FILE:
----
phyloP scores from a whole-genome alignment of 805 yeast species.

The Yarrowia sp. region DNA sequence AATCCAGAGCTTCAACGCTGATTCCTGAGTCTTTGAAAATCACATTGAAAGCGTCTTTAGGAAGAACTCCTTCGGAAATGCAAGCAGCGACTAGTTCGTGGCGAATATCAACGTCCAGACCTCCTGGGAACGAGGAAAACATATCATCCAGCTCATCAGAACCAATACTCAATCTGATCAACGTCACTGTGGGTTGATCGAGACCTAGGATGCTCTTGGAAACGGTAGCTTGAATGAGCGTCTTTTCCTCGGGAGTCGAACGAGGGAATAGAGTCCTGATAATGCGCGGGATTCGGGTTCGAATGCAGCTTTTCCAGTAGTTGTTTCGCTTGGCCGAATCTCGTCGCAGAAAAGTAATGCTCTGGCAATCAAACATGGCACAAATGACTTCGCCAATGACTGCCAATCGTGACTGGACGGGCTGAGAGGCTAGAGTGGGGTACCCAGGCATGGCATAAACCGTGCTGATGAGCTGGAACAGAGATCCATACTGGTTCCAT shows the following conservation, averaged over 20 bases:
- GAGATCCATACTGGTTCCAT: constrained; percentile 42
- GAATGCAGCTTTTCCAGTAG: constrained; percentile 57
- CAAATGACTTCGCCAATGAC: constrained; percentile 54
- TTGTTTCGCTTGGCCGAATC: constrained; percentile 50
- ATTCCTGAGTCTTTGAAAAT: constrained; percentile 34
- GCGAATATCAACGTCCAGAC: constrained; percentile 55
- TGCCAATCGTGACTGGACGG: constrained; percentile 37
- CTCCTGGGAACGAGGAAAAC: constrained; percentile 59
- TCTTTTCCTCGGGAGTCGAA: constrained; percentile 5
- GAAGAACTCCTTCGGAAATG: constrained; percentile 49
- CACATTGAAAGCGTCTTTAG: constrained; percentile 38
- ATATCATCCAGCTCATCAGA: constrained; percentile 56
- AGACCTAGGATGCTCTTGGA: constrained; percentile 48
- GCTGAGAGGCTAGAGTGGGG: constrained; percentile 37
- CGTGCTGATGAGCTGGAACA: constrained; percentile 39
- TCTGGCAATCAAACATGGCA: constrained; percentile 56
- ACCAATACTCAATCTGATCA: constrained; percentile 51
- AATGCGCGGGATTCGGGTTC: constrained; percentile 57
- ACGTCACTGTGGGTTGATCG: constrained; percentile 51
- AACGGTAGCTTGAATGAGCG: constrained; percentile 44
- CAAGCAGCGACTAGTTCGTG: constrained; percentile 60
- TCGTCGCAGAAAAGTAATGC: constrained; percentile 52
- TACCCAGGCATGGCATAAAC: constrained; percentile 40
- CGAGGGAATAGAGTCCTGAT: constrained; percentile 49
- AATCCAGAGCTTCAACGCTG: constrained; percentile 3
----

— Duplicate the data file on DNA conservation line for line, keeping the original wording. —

phyloP scores from a whole-genome alignment of 805 yeast species.

The Yarrowia sp. region DNA sequence AATCCAGAGCTTCAACGCTGATTCCTGAGTCTTTGAAAATCACATTGAAAGCGTCTTTAGGAAGAACTCCTTCGGAAATGCAAGCAGCGACTAGTTCGTGGCGAATATCAACGTCCAGACCTCCTGGGAACGAGGAAAACATATCATCCAGCTCATCAGAACCAATACTCAATCTGATCAACGTCACTGTGGGTTGATCGAGACCTAGGATGCTCTTGGAAACGGTAGCTTGAATGAGCGTCTTTTCCTCGGGAGTCGAACGAGGGAATAGAGTCCTGATAATGCGCGGGATTCGGGTTCGAATGCAGCTTTTCCAGTAGTTGTTTCGCTTGGCCGAATCTCGTCGCAGAAAAGTAATGCTCTGGCAATCAAACATGGCACAAATGACTTCGCCAATGACTGCCAATCGTGACTGGACGGGCTGAGAGGCTAGAGTGGGGTACCCAGGCATGGCATAAACCGTGCTGATGAGCTGGAACAGAGATCCATACTGGTTCCAT shows the following conservation, averaged over 20 bases:
- GAGATCCATACTGGTTCCAT: constrained; percentile 42
- GAATGCAGCTTTTCCAGTAG: constrained; percentile 57
- CAAATGACTTCGCCAATGAC: constrained; percentile 54
- TTGTTTCGCTTGGCCGAATC: constrained; percentile 50
- ATTCCTGAGTCTTTGAAAAT: constrained; percentile 34
- GCGAATATCAACGTCCAGAC: constrained; percentile 55
- TGCCAATCGTGACTGGACGG: constrained; percentile 37
- CTCCTGGGAACGAGGAAAAC: constrained; percentile 59
- TCTTTTCCTCGGGAGTCGAA: constrained; percentile 5
- GAAGAACTCCTTCGGAAATG: constrained; percentile 49
- CACATTGAAAGCGTCTTTAG: constrained; percentile 38
- ATATCATCCAGCTCATCAGA: constrained; percentile 56
- AGACCTAGGATGCTCTTGGA: constrained; percentile 48
- GCTGAGAGGCTAGAGTGGGG: constrained; percentile 37
- CGTGCTGATGAGCTGGAACA: constrained; percentile 39
- TCTGGCAATCAAACATGGCA: constrained; percentile 56
- ACCAATACTCAATCTGATCA: constrained; percentile 51
- AATGCGCGGGATTCGGGTTC: constrained; percentile 57
- ACGTCACTGTGGGTTGATCG: constrained; percentile 51
- AACGGTAGCTTGAATGAGCG: constrained; percentile 44
- CAAGCAGCGACTAGTTCGTG: constrained; percentile 60
- TCGTCGCAGAAAAGTAATGC: constrained; percentile 52
- TACCCAGGCATGGCATAAAC: constrained; percentile 40
- CGAGGGAATAGAGTCCTGAT: constrained; percentile 49
- AATCCAGAGCTTCAACGCTG: constrained; percentile 3